Today, I’m going to go over the Do’s and Don’ts of writing a summary for your book!
You’ve spent a bunch of money (or immorally bribed a close friend) into making the perfect cover art for your novel. People are intrigued and they’re tempted to pick it up.
And what’s the first thing people do when they pick up a book?
They flip it over.
Once you’ve hooked the reader with an awesome book cover, you’re halfway to making that sale. When they flip over your book, you’ve got t-minus 2 minutes to knock their socks off, or they’re going to abandon that beautiful book of yours with all the other rejects.
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Since I just recently jumped into writing my own book blurb, I wanted to share with everyone all of the things I learned along the way.
Without further ado, let’s jump right into it!
I’m weird because I thought this part was so exciting! I think it’s important to be mindful while I’m reading a book, so that I can learn as a writer what works and what doesn’t. The same should be applied to blurbs. How many back covers have you read in your lifetime? Probably a lot. But how many have you read and considered as a writer instead of a reader? Probably not a lot.
In business, you always have to be on top of what’s trending. To do that, you need to incorporate a little research into your routine. Since you might not be writing in the same genre as I am, I’m going to highlight what my research looked like so you can do it for your own genre.
Before I set out on writing the first draft of my blurb, I took to Amazon. I only looked at books in my target category and I only looked at successful books. Whether they were ten years old or ten days old, if the book made a big splash I took it into consideration. I then made a huge excel spreadsheet of the book title and it’s corresponding blurb. I read through each one of them and deleted ones I didn’t personally like. But I kept the ones I felt “meh” about. Why? Because in the next column I wrote down the things I either loved about them, or things I didn’t want to accidentally do in my own blurb.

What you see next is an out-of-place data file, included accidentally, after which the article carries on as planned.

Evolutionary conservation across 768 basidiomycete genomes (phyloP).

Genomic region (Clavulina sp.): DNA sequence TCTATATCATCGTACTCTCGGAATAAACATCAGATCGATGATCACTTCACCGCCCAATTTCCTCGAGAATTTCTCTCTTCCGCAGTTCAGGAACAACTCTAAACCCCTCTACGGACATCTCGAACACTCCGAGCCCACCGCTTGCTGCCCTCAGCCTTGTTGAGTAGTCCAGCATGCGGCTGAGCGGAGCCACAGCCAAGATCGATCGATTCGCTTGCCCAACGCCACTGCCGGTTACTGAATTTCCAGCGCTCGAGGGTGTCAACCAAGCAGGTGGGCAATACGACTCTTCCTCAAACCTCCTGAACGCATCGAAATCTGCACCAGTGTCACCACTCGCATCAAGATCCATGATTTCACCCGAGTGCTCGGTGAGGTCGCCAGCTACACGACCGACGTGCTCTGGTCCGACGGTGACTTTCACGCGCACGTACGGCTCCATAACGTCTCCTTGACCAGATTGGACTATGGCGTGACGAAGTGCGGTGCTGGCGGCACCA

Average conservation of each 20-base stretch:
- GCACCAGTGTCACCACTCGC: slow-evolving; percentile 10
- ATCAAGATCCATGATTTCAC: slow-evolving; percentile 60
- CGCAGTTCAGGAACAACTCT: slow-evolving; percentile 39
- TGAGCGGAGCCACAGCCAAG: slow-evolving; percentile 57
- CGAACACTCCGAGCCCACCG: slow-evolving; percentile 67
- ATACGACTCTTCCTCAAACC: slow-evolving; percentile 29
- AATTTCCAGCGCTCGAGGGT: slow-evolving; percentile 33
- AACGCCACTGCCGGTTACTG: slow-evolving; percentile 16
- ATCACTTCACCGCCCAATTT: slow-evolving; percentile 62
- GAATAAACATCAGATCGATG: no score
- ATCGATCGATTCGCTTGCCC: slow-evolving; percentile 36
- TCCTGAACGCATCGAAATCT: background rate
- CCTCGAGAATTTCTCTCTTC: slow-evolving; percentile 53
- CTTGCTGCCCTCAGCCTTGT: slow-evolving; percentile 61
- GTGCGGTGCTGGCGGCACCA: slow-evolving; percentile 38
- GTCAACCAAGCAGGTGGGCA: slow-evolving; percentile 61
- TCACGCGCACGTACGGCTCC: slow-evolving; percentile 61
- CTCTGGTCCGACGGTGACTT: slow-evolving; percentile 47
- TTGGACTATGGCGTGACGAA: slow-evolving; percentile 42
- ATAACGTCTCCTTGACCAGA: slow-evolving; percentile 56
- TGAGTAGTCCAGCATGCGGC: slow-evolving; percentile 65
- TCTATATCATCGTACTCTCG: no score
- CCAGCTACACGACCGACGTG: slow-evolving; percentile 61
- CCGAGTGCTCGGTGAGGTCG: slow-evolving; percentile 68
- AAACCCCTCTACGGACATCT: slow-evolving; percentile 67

After spending a few hours looking at what was already out there in my genre, I had a really good idea of what I wanted. So if you have no idea what to write for your blurb, you need to break out your inner Hermione and do some more research!
As I said before, your back cover is a sales pitch for your novel. Your blurb should entice the reader and serve as a mini sneak peak into the action of your story. Incorporating the intriguing parts of your story ensures that the reader knows what they’re getting into. Not only that, but you want the reader to be interested in finding out the solution to this big problem.
While highlighting the main conflict of your novel, don’t give away any big reveals. Like the low-point that your character experiences, you want your reader to feel like there’s no obvious solution to the character’s problems. If the reader takes one look at your blurb and feels like there’s an easy solution, then you haven’t done your job well. More than likely, they would put your book down because nothing’s making them stay. Some great ways to build some intrigue for your conflict is by asking questions or using hyperboles. “Can she stop the Alabaster King in time to save her family?” or “The consequences of not succeeding are unthinkable.”
This is something you can learn from your research phase – an ideal word count goal for your blurb. Some genres could generally have longer blurbs than others, so it’s important to stick with what you’re writing in. I found that most YA fantasy novels tended to have around 170 words. While I’m not shooting for exactly 170 words, I’m making this my absolute limit.